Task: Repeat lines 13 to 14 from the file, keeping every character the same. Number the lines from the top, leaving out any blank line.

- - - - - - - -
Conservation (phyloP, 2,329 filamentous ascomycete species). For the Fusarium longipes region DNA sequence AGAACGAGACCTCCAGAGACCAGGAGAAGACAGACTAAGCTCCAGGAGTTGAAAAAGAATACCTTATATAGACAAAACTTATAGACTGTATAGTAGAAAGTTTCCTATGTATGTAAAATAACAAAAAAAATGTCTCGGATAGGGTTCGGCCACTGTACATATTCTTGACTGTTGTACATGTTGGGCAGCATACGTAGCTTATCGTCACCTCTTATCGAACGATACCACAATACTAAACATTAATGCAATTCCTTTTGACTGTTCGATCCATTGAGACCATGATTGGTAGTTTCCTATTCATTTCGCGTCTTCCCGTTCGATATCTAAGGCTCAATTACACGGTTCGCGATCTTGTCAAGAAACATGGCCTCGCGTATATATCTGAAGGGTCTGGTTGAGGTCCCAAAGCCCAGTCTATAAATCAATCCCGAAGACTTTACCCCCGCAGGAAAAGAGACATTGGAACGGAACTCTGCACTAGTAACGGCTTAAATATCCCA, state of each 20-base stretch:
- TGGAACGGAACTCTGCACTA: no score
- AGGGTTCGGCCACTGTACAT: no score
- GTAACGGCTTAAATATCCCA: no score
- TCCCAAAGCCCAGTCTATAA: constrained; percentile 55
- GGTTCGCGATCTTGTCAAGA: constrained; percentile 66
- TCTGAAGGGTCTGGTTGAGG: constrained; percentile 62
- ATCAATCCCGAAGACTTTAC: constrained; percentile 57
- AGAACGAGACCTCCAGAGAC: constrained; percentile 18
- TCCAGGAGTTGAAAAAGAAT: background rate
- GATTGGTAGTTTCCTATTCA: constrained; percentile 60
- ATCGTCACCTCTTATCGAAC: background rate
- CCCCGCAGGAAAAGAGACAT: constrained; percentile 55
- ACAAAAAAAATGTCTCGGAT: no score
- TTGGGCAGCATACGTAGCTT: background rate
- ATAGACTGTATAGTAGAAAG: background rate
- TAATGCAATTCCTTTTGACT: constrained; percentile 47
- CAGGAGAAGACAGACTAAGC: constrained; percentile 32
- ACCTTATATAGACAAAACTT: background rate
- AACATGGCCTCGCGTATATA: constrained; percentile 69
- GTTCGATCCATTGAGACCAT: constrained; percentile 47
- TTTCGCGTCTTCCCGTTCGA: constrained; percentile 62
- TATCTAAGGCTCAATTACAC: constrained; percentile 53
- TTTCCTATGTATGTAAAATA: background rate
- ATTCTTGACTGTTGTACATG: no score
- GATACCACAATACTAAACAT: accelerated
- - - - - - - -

- CCCCGCAGGAAAAGAGACAT: constrained; percentile 55
- ACAAAAAAAATGTCTCGGAT: no score